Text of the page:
Habitat Restoration and 3 Other Green Get-Togethers
Feeling good about your lifestyle and your health is more than skin-deep. A great way to feel positive about your life is to become a volunteer for a project that is close to your heart. The wonderful thing about volunteering is that it is something everyone can do. Even the smallest amount of time makes a difference as part of a larger project.
The Benefits of Volunteering
Volunteering is the act of giving your time to a project or non-profit organization to get something done that benefits others. Conservationists, eco-warriors and those with a genuine desire to improve the planet are sure to find a worthwhile cause in their locality. Volunteering may involve building and repairing footpaths, acting as wildlife rangers, clearing weeds and invasive plants, or removing trash from local beauty spots. It may require feeding and caring for injured wildlife or rescuing and cleaning birds after an oil spill.
As a volunteer you will reap some wonderful payback for contributing your time, energy and talents to an eco-friendly project. A recent study by the London School of Economics found that those who volunteered regularly were 16% more likely to describe themselves as “very happy” compared to those who never volunteered.
Working as a team with other volunteers means you get to meet like-minded people. Like you, they are dedicated to conservation and making the world a better place. You have something interesting and worthwhile to talk about once the project is done. At the end of a day’s physical hard work there is always that sense of achievement and satisfaction that comes from a job well done.
Volunteering offers the opportunity to learn new skills and increase your knowledge through hands-on experience. As a volunteer, you earn respect from others. It gives you the chance to put something remarkable on your resume that makes you stand out from the rest. Volunteering says a great deal about who you are, your sense of social responsibility and your character.
How to Make Volunteering Fun!
Volunteering provides many benefits. It can be especially beneficial if you are new to the area and want to connect with your community. Working outdoors as part of a team is great for social morale. It also improves both your physical and mental health.
Consider recruiting others to join in. Shy people may need a little encouragement. It’s always easier to do something new if you attend with a partner or friend.
Volunteering can be a great activity for families as all generations have something to offer. Older people may have skills, tools and know-how. Youngsters have plenty of energy and agility. It’s a hands-on way to teach your children about social values and the importance of giving back to the community.
State and regional parks rely heavily on volunteers to manage the hundreds of parks and thousands of acres that come under their control. Even nature needs a hand at times. Habitat restoration covers projects such as building and placing butterfly, bat and bird nesting boxes. It may involve planting new shrubs to attract and feed wildlife. You may be involved in creating gardens to encourage rare and threatened species of butterflies.
Volunteers are needed for fence building, installing erosion controls or stabilizing shorelines. Without these necessary maintenance projects, the heritage of state and regional parks would be a great deal poorer and less valuable to local communities.
Beach Cleaning and Litter Lifts
If you live near the coast, look out for volunteering projects to help in beach cleaning and litter pick-ups. The oceans are full of flotsam and jetsam. This ends up on our beaches, especially after winter storms. Plastic bottles, bags and cans take years to disintegrate, causing problems of pollution, choking and suffocating of native wildlife.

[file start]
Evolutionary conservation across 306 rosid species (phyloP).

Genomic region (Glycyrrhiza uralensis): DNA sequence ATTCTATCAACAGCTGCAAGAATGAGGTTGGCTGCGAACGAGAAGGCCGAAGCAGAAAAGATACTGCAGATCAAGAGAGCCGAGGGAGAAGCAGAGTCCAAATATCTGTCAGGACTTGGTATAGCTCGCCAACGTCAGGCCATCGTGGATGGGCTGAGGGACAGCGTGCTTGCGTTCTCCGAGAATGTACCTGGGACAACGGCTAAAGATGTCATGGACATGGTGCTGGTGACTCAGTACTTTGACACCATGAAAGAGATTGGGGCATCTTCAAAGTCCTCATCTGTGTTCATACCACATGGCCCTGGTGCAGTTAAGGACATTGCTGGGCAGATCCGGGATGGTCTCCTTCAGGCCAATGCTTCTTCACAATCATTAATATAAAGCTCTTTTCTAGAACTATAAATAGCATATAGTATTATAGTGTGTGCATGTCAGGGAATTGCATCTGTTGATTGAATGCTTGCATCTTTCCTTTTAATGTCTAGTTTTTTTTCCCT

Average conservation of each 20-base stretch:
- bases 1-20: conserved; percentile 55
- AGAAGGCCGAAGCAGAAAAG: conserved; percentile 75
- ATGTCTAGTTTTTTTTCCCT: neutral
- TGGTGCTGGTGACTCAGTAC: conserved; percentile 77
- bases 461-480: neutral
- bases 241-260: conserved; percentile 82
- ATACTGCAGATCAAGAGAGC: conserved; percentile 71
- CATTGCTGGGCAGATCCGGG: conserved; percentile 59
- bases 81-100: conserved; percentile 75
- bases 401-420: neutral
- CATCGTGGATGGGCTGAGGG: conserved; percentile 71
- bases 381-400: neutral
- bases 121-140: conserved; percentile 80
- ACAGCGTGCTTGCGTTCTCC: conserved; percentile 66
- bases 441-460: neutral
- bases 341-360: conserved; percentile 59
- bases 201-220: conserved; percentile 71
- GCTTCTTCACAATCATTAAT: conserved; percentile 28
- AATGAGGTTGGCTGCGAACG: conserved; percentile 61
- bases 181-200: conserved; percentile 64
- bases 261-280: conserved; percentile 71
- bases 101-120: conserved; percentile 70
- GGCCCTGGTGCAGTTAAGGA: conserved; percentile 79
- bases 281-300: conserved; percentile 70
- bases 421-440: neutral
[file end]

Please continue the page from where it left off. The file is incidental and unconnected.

Ocean Conservancy is one of many conservation groups concerned about our coastline. In the last 25 years, volunteers have removed 144.6 million pounds of trash from beaches during the International Coastal Cleanup projects. Consider being part of the next clean-up campaign at a beach near you.
Back in 1992 a team of 25 volunteers got together for the first Chicago River Rescue Day. They cleared mattresses, shopping carts and hundreds of bags of waste that had been dumped into the Chicago River.
Today the project continues with over 4,000 volunteers and many more background helpers and sponsors. They provide valuable environmental work along the 673-square mile watershed of the Chicago River. Activities include habitat monitoring, water quality testing, fixing gullies and maintaining trails.
The Chicago River provides a great example to local organizations who want to restore their environment. Every city has some waterway, and chances are high that there’s a project near you that is desperate for another pair of willing hands.
The National Audubon Society is one of many environmental organizations dedicated to preserving the natural habitats of birds and wildlife. Loss of habitat, water and air pollution, and the effects of pesticides and toxic chemicals used in farming constantly threaten native birds. This non-profit has local chapters throughout the USA. They need volunteers to promote educational programs about birds and their habits, assist in annual bird counts and act as wardens at their bird sanctuaries.
The National Audubon Society also promotes bird watching and creating backyard habitats to encourage bird feeding and nesting. If you are one of the estimated 63 million bird watchers in the USA, this could be just the volunteering project for you!
Now that you have discovered the benefits and diversity of volunteering we hope you have found a project that you feel passionate about and feel inspired to help. Why not make this the year you make a difference? Consider offering your time and talents by becoming a volunteer for a conservation or environmental project in your local area.